Mile Me Deaf, Flash Bang Band & Mohit – Green Door Store, Brighton (Sept 21, 2014)

People seem prepared to spend through the nose to spend the evening in a room filled with journalists and minor celebrities to watch Kate Bush not play the hits for several hours. On the flip-side getting people to watch new music, even for free, seems to be increasingly difficult.

A Sunday night gig is always going to be a challenge, but even so a third-full Green Door Store seemed less than the three bands deserved.



First up was Mohit, the only act on the bill that I hadn’t heard of before the show.  They play an interestingly jazzy take on indie rock that sits somewhere between Foals and the calmer moments on No Means No records. I didn’t get anything from the songs that immediately grabbed me, but the playing was impressive in particular the drumming. Perhaps they needed a bit more focus, there was a lot of noodling around in the tunes, but it was an encouraging opening.

The Flash Bang Band

The Flash Bang Band

Second on the bill was The Flash Bang Band, an act that I have some familiarity with, despite never seeing them live. They have some connection with the wonderful Free Swim (even if that is just sharing a stage) and I’ve seen one of their videos online in the past.

Like Mohit they are a band that is very “sound” lead, by which I mean the performance seems to be be more important than the songs. This is rock through the OK-GO filter and the  more esoteric 60s influenced songs in the second half certainly improve an already good set. Again it is the drums that stand out and, although some of the songs do sound a bit half-formed, this is good stuff.

Mile Me Deaf

Mile Me Deaf

Mile Me Deaf warm up to an almost empty room. The guitarist plays with a drumstick. Things aren’t looking good.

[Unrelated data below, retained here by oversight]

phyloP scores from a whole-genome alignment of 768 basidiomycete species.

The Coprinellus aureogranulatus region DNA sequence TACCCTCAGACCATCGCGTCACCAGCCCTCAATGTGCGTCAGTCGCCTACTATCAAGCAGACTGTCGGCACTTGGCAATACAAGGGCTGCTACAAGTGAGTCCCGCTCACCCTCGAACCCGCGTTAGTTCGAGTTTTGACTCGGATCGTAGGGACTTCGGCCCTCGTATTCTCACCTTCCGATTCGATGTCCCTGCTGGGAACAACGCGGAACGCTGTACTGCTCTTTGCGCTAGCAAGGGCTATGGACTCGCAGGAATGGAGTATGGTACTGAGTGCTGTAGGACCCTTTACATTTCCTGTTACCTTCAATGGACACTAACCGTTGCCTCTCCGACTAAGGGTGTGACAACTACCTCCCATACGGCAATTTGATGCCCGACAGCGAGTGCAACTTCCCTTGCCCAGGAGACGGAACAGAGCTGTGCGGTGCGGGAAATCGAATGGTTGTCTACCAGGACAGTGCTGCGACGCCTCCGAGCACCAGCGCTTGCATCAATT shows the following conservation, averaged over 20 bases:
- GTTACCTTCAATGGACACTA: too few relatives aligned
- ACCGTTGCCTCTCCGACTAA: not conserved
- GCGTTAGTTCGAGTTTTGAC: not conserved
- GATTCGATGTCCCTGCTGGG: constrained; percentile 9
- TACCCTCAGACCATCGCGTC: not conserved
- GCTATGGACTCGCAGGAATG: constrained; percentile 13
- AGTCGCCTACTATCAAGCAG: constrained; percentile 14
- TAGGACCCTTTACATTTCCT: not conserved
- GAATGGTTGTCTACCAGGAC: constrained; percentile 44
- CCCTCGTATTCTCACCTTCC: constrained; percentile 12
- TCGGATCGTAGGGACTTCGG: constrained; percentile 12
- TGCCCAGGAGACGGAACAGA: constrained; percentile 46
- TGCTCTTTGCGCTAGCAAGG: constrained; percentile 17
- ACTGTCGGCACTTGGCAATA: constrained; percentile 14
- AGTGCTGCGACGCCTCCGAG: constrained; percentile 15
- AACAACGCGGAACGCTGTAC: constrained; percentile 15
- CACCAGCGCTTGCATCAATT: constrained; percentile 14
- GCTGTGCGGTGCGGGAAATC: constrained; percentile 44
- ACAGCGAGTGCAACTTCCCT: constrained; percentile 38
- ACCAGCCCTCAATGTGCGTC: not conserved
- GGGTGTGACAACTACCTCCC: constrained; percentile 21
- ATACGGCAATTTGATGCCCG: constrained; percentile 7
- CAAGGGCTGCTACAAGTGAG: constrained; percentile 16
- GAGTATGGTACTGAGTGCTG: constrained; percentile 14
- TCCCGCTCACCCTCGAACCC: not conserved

When the set starts in earnest the room fills back up to earlier levels, and you could forgive the crowd for not being sure they had started as the first sing meanders in to life. Mile Me Deaf are the most impenetrable act of the evening, but with easily the best songs. This, as it turns out, is a really good mix.  Once they settle in to their set (I’m not sure if we are two or three songs in) we are in more relaxed territory with the band sounding like Sonic Youth or Yo La Tengo at their bounciest. I never have an issue with bands sounding like the poppier end of Sonic Youth, think a Viennese version of Urusei Yatsura and you have an approximation of the Mile Me Deaf sound on stage.

They really are pretty great, and a couple of the songs in the set embedded into my brain by the end of the gig. I’m straight to the merch stall to buy their latest album, Holography, and I urge you to pick up a copy to if you can’t catch the band live (or even if you can).

Three really interesting bands for free seems a pretty great way to spend a Sunday night. It has to be better than paying £150 and not even getting ‘Wuthering Heights’ for you money, surely?

By Dorian Rogers



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